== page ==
I suggest you re-read the definition of non sequitor: http://en.wikipedia.org/wiki/Non_sequitur
I take it you've never beaten a screw with a hammer? I have. It works, but it's really half-assed.
As is a point-and-shoot camera trying to do the job of a real camera.

I agree with the used camera idea from daniel_b2380.
 

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I'd be photographically handicapped.
It isn't all about you. Not everyone has your talents; by the very same token, not everyone has your limitations. That is the root of your non sequitur. You assume that if you can't get good results with a P&S in some circumstances, it must be the fault of the camera.

I can't take a pencil and produce a great portrait or even a good portrait. Should I conclude that the pencil isn't up to the job? Isn't the right tool? No. Remember Rembrandt...... ;)
 

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it must be the fault of the camera.
Shutter lag is the fault of the camera.
And therefore it WILL afflict every user. Everybody will have this limitation.
In fact, it's a common complaint.

I love my cheap crap camera
I have a cheap crap camera, too.
It takes great pikshures: http://www.amazon.com/gp/product/B0...=1789&creative=390957&creativeASIN=B0011E4N5C
Fat chance on it taking some of the photos in that gallery, however.

..... but back to the original question.
Can you expect this? No, you cannot.
I don't see the point in lying or otherwise giving false hope. Not ethical.
 

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.................................

..... but back to the original question.
Can you expect this? No, you cannot.
I don't see the point in lying or otherwise giving false hope. Not ethical.
I think I qualified my comments earlier that focus on the question.
A better camera in the hands of a pro will do a better job than a lesser camera in the hands of a pro.
It's what's acceptable to the photographer that's important and their abilities.

The photos in question were likely resized smaller....and that hides a lot of possible faults on a monitor..
Could a cheap camera duplicate what I saw at Melissa's link?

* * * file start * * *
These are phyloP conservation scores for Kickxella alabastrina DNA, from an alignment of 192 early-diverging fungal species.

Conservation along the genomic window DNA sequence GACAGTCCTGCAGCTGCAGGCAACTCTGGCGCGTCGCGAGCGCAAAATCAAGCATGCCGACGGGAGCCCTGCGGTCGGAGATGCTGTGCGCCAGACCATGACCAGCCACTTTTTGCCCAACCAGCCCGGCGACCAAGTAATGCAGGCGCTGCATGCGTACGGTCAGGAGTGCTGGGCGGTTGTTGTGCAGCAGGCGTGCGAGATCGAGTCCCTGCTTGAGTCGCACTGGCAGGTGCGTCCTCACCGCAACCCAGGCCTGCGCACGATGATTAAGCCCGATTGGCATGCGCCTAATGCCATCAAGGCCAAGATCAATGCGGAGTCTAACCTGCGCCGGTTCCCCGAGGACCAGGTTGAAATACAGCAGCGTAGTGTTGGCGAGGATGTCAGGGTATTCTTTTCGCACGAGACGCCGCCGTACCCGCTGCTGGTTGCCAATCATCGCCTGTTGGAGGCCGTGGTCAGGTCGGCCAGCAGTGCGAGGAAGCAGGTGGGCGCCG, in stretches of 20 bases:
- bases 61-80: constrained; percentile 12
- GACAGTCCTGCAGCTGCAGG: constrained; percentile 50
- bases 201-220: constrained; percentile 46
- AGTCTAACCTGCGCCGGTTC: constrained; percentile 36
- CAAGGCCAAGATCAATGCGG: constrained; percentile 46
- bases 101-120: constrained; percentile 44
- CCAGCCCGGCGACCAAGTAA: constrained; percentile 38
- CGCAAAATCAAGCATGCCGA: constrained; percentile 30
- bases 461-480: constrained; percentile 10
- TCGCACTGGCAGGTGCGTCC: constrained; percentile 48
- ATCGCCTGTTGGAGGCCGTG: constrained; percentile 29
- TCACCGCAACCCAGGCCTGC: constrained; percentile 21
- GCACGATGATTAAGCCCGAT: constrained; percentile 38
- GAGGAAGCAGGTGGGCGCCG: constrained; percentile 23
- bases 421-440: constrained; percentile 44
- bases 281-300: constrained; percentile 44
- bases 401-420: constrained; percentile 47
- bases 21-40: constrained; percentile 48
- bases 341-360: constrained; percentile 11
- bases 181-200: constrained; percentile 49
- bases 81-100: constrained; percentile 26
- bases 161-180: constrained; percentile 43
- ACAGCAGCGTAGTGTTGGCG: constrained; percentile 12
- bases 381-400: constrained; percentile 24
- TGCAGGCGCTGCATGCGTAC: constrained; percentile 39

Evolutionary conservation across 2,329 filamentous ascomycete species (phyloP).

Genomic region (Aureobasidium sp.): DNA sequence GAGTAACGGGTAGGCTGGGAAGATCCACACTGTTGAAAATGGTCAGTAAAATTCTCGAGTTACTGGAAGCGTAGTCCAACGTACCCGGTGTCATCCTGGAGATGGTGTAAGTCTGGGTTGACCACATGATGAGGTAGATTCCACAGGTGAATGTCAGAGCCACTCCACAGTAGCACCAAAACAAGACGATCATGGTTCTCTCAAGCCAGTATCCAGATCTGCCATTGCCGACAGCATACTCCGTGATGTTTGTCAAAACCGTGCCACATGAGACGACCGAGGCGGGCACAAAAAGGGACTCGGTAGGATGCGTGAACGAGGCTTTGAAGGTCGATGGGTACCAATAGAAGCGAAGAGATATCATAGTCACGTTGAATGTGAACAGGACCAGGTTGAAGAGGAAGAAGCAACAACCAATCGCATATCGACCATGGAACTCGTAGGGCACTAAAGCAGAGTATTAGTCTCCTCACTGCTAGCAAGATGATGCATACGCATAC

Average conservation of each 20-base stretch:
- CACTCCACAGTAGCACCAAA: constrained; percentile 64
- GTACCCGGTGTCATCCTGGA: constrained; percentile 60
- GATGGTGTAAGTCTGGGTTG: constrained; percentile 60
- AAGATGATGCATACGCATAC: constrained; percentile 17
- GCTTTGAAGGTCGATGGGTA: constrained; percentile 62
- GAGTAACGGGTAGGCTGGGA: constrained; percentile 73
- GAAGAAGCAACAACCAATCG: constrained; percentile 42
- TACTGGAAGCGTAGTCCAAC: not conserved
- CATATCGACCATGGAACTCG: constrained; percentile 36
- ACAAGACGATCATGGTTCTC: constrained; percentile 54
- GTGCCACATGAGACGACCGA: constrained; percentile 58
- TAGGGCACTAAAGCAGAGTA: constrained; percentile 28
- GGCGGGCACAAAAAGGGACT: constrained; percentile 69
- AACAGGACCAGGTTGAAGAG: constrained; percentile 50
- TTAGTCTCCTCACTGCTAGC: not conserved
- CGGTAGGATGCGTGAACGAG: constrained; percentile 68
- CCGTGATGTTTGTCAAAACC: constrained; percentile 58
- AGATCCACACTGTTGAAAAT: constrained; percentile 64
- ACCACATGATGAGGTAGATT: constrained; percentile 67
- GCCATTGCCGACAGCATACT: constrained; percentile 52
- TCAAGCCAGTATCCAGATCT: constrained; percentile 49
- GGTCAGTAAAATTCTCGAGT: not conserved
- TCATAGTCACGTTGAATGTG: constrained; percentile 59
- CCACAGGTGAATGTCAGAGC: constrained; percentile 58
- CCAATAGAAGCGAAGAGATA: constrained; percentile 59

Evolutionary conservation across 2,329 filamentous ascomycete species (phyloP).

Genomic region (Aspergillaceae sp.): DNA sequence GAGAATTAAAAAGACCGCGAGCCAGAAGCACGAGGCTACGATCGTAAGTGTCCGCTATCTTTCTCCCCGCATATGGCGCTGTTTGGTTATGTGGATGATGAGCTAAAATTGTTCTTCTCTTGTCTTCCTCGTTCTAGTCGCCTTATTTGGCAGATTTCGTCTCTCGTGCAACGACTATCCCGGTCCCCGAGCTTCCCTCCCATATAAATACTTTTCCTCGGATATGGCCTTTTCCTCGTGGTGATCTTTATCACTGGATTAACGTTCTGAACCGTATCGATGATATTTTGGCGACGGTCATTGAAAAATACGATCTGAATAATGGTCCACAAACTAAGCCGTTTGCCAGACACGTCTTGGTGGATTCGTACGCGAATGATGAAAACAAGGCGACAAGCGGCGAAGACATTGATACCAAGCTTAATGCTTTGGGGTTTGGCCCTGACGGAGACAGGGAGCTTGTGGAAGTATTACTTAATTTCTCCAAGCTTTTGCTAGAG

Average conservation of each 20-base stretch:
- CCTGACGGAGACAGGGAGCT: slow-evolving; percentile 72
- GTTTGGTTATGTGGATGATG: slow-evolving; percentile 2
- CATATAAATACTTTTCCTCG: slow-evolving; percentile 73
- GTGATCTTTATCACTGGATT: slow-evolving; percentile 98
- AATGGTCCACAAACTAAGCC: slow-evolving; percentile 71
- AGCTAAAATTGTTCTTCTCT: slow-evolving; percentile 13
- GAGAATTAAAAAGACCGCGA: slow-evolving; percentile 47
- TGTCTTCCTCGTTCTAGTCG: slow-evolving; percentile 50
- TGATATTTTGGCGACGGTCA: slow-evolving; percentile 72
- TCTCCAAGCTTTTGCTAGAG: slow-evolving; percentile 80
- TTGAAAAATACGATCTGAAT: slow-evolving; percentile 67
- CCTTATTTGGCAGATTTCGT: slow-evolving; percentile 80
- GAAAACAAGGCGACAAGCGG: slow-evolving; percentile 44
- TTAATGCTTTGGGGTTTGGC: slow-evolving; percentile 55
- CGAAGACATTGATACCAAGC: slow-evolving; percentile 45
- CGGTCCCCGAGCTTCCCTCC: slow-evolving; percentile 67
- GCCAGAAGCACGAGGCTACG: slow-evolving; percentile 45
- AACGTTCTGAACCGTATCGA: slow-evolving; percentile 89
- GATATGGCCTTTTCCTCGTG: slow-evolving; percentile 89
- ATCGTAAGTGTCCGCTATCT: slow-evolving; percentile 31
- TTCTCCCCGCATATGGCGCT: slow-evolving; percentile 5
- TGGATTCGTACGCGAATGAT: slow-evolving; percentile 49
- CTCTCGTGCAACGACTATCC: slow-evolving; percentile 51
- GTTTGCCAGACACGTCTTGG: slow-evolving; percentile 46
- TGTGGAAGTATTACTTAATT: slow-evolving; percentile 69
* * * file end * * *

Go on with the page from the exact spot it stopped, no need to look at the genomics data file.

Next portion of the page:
http://www.wunderground.com/wximage/viewimages.html?gallery=EDITORSPICK
Some maybe, maybe not.
Having seen some of Guyzer's photos in the photo forum, taken with a decent camera, I know my A700 or my Olympus C725 couldn't come close to his quality.
But his weren't reduced in size.

But let me be clear.......I have taken cameras where they risk being destroyed.....and I have destroyed several.
So a +$5K camera for me, is not a consideration.......which is why I love my A700 crap camera.
It takes reasonable pictures for me and it would be no great economic loss if destroyed.
Melissa needs to determine the level of quality she finds acceptable....neither you nor I can speak to that.

daniel has posted the best advice.....try out a cheap camera and see if photography is a hobby that's enjoyed.
And go from there.
 

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Maybe I can wade in here with something that might help Melissa.

Let's forget the birds and wild animal stuff. That takes expensive lenses and patience to sit out there in the woods with wet socks. I submit most of those glorious landscapes in Melissa's link could be copied by a knowledgeable photographer using a compact camera if he was alongside the original shooter. The key is being there at the same time when the light was perfect for the shot. Sometimes a pro will wait days and perhaps weeks for the right conditions.

We're not talking about an image that will survive being taken to a gallery, We're talking about the composition and general colors. The genius was in the composition. That can be copied.

The camera doesn't make those sun beams trace thru the clouds, the ice freeze on the twigs. and the shadows on the waves. The photographer sees that and adjusts the camera to capture it. I will allow that in many cases some PC work is done to enhance colors and exposure.

You want a compact camera with some level of control over the exposure, and it can be done without full manual control. Spend about $125-150 though, and stay away from them $70 Kodaks.

Meanwhile, when you're not out on the plains and shores making landscapes, and just taking shots of your friends, get close and in their faces. No one wants to see their shoes too. As you get more experience in composition, you will see.